First, I’d like to back-track. My car was repossessed a few months ago, which ended up being a huge blessing once I let go of my “automotive conditioning” (that’s what I call it). My initial intention was to get another car, but after riding mass transit for a few weeks, I began to rethink purchasing another car -at least for now.
I had a stiffness in my neck and tightness in my hip that began to disappear after a about two weeks of not driving, and I wanted to read again! I hadn’t had the time or desire to read in almost two years, because I was too busy driving (sitting in traffic, rather) the equivalent of a second job!
I decided the perfect book to start would be “Travels With Charley” by John Steinbeck. In the book, he travels across country with his dog Charley (I don’t have a dog) to places he has never been, not knowing what to expect, but open to just about anything. It was amazing, by the way.
I have discovered that I love trains -they’re so natural, organic. As I hear the clanking sounds (the amtrak/metrolink travels partially on a freight line-it’s not a smooth subway ride w/ just the hum/roar), I can feel the generations of laborers that laid the tracks by hand. It feels good, and even gives me comfort and relaxes me.
Los Angeles Union Station is reminiscent of a romantic bygone era when trains were the main mode of transport. It’s early 1900’s style architecture (Dutch Colonial Revival, Mission Revival, and Streamline Moderne) is stunning, and should be seen by anyone who has the opportunity. There, you will see people commuting to and from work, traveling locally, lounging, and taking the Amtrak for a national destination -each person on their own journey. I watched them while waiting for my train, and felt the desire to connect with these strangers and share my experience. I decided to clean out my bookcase and leave books with the word “free” written on post-it notes in random benches for anyone to find -books I thought would make great “train station finds” to enhance any journey! I left classics like Jane Austen‘s “Emma“, Charlotte Bronte‘s “Jane Eyre“, a textbook on Black Chicago, George Orwell‘s “1984“, Ram Das‘ “Be Here Now“, C.S. Lewis’ “The Chronicles of Narnia,” Alice Walker, a book on the history of radio, philosophy, humor, and about 20 more. I hope each found a good home with a weary/eager traveler. I believe they did.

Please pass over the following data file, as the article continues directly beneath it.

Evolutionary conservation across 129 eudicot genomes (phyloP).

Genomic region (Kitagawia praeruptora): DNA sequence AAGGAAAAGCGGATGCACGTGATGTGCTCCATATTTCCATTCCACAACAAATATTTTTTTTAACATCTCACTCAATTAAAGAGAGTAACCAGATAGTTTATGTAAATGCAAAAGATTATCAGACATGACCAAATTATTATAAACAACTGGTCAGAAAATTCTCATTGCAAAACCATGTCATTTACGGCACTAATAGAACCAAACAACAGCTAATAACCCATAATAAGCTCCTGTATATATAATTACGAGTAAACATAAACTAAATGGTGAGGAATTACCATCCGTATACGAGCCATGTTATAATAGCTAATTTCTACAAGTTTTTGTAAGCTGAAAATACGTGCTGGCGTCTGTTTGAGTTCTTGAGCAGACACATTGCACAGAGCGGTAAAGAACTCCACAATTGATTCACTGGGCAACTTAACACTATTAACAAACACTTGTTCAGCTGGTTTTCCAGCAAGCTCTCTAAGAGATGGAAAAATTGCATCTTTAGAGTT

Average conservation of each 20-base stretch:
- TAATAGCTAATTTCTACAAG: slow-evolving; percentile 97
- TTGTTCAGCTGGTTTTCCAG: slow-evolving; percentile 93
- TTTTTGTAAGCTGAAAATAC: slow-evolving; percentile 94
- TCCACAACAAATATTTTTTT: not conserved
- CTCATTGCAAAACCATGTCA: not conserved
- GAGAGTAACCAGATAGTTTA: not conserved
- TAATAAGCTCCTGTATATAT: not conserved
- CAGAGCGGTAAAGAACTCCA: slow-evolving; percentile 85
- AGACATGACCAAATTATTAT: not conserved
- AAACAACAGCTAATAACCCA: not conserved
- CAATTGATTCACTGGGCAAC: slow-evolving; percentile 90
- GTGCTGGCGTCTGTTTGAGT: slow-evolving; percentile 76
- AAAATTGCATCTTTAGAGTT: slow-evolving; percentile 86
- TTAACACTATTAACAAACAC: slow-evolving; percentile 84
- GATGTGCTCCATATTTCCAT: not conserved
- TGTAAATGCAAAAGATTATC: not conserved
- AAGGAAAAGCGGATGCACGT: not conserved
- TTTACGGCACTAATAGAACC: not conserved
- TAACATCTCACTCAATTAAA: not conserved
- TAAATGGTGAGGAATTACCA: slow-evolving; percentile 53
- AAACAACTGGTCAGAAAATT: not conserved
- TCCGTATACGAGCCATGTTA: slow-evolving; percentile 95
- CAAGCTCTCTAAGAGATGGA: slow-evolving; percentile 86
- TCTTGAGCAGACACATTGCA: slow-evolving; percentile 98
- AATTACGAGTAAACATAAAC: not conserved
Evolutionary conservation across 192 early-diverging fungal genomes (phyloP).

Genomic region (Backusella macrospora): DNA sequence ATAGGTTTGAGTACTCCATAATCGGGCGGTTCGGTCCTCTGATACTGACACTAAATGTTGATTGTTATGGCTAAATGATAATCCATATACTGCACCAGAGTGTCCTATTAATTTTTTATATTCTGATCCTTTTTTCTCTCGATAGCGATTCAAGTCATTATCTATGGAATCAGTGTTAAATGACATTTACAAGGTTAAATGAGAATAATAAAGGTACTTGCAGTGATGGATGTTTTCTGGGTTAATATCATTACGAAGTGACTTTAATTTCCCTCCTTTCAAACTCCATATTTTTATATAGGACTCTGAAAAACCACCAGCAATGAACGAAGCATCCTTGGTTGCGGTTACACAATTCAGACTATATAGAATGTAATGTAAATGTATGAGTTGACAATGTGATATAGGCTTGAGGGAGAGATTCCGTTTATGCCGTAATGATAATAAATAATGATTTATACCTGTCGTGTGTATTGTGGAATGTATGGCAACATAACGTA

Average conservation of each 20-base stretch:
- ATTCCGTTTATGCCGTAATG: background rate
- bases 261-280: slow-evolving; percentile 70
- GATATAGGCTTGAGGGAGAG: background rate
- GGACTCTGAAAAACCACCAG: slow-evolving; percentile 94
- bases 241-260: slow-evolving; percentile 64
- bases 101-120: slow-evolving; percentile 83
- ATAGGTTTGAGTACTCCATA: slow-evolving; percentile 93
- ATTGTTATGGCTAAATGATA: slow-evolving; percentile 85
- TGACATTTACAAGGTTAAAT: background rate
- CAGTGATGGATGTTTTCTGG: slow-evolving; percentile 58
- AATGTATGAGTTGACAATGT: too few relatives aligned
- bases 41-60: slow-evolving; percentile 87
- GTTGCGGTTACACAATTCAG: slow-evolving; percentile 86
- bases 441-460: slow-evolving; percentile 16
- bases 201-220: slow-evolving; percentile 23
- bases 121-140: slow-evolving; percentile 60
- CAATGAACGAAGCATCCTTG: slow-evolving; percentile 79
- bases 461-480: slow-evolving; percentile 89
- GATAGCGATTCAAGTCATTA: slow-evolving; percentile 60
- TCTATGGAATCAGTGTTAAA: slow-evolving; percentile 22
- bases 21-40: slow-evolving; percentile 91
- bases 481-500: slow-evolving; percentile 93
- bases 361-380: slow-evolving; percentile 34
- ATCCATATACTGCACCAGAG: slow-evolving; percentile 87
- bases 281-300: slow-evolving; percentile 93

This is where my journey began..